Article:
Insights into Chemoselectivity Principles in Metal Oxide Affinity Chromatography Using Tailored Nanocast Metal Oxide Microspheres and Mass Spectrometry-Based Phosphoproteomics

A1 Journal article (refereed)


Internal Authors/Editors


Publication Details

List of Authors: Alexander Leitner, Motolani Sakeye, Christian Zimmerli, Jan-Henrik Smått
Publisher: Royal Society of Chemistry
Publication year: 2017
Journal: Analyst
Volume number: 142
Issue number: 11
Start page: 1993
End page: 2003
eISSN: 1364-5528


Abstract

The ability to comprehensively characterize biological samples,
including tissues and body fluids, opens up new possibilities to
diagnose and treat diseases and to better understand fundamental
biological processes. For this purpose, suitable experimental workflows
need to be designed. In this context, materials with particular
chemoselective properties are used for the enrichment of certain classes
of (bio)molecules. Metal oxides such as titanium dioxide have become
the materials of choice for the large-scale study of protein
phosphorylation in phosphoproteomics. Despite their widespread use, the
main factors influencing their performance (for example, affinity and
specificity) are not completely understood. This understanding is,
however, crucial to develop improved materials and methods. Here, we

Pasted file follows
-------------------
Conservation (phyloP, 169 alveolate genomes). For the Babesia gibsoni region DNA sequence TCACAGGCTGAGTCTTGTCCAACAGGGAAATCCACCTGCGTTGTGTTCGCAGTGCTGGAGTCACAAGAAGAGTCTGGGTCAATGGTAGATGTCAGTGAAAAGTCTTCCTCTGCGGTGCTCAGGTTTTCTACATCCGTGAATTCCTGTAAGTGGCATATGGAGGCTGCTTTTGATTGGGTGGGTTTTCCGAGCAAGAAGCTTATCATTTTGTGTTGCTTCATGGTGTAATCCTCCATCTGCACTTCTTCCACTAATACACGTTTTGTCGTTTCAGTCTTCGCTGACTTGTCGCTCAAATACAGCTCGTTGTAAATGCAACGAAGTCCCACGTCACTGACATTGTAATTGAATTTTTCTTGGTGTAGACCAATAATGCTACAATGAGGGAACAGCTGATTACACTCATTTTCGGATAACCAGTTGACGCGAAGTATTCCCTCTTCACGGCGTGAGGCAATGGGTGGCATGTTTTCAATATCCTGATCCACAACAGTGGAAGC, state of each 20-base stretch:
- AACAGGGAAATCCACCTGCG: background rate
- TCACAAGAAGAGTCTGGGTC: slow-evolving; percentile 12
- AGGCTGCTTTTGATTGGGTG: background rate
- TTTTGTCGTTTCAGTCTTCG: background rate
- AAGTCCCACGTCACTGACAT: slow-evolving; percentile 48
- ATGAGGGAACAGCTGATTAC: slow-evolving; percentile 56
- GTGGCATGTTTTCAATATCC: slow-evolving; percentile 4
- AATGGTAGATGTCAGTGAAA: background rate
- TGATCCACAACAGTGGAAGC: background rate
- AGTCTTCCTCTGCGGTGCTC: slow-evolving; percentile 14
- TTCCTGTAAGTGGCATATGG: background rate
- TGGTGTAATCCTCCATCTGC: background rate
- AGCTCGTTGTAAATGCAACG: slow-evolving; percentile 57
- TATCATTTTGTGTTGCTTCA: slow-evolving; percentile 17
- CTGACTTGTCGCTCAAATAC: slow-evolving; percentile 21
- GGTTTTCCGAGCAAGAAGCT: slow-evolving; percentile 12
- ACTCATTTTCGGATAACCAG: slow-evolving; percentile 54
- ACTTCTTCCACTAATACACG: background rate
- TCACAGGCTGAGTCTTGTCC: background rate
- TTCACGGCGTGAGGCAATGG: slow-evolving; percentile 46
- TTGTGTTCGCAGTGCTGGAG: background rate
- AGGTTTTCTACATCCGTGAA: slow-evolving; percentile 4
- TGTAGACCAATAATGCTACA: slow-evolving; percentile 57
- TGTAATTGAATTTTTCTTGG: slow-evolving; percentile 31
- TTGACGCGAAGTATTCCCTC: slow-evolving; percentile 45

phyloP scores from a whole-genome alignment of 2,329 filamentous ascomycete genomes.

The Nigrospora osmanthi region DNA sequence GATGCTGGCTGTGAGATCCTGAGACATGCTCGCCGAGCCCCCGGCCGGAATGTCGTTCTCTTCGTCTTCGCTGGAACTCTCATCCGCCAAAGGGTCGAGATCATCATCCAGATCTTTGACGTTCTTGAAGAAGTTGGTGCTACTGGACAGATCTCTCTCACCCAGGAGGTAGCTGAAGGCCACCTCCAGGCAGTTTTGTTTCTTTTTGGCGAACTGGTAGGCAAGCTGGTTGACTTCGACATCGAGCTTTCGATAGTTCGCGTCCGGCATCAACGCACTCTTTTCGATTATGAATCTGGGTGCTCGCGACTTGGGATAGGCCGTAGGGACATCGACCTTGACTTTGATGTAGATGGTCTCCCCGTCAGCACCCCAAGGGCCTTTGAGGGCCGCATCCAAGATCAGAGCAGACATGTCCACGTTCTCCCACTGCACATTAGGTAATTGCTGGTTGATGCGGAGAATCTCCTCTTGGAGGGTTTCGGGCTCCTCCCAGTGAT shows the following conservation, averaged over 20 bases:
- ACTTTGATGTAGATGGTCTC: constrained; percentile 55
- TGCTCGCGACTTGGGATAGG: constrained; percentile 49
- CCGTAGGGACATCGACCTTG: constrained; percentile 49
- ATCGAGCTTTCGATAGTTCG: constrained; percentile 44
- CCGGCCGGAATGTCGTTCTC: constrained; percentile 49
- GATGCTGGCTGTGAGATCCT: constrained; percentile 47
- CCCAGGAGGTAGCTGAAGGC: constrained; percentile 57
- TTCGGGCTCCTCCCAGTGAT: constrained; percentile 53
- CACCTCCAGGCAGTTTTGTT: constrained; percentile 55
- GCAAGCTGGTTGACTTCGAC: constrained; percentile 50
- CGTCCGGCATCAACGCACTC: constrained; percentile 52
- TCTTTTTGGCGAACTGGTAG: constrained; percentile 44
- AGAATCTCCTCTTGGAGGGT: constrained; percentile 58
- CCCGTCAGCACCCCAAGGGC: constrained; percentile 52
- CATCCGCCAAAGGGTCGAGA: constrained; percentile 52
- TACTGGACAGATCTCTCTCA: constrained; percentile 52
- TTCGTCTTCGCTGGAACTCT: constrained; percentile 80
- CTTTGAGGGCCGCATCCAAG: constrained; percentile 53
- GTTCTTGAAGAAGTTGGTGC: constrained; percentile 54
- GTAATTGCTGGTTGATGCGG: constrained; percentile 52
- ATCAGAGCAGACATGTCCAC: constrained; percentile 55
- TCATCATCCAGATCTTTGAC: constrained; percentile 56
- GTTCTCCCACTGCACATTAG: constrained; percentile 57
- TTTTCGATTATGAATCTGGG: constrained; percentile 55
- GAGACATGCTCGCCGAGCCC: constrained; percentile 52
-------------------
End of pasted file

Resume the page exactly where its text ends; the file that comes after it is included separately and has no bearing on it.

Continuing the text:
used the nanocasting method to prepare microspheres of seven metal
oxides with comparable textural properties, allowing an objective
comparison of the materials and their binding properties. We evaluated
these materials with samples of different complexity, ranging from
synthetic peptides to whole cell lysates, using liquid
chromatography-tandem mass spectrometry as a readout. A set of more than
7000 identified phosphopeptides allowed us to study differences between
the metal oxide sorbents in detail. Importantly, the performance of the
affinity materials was found to be mainly correlated with the oxides’
isoelectric points (IEPs), with the materials that enriched the highest
number of phosphopeptides having an IEP of around 6. This included the
widely used TiO2 and ZrO2, but also In2O3
that was not previously known to possess affinity to phosphates. This
finding supports the conclusion that the IEP has a stronger influence
than the particular type of metal oxide and contrasts earlier reports
that compared a limited number of materials with often unknown textural
properties. Taken together, we introduce new metal oxides suitable for
phosphopeptide enrichment, provide deeper insight into the properties
that affect their performance, and offer a strategy to optimize
enrichment protocols and materials.


Last updated on 2019-13-11 at 04:22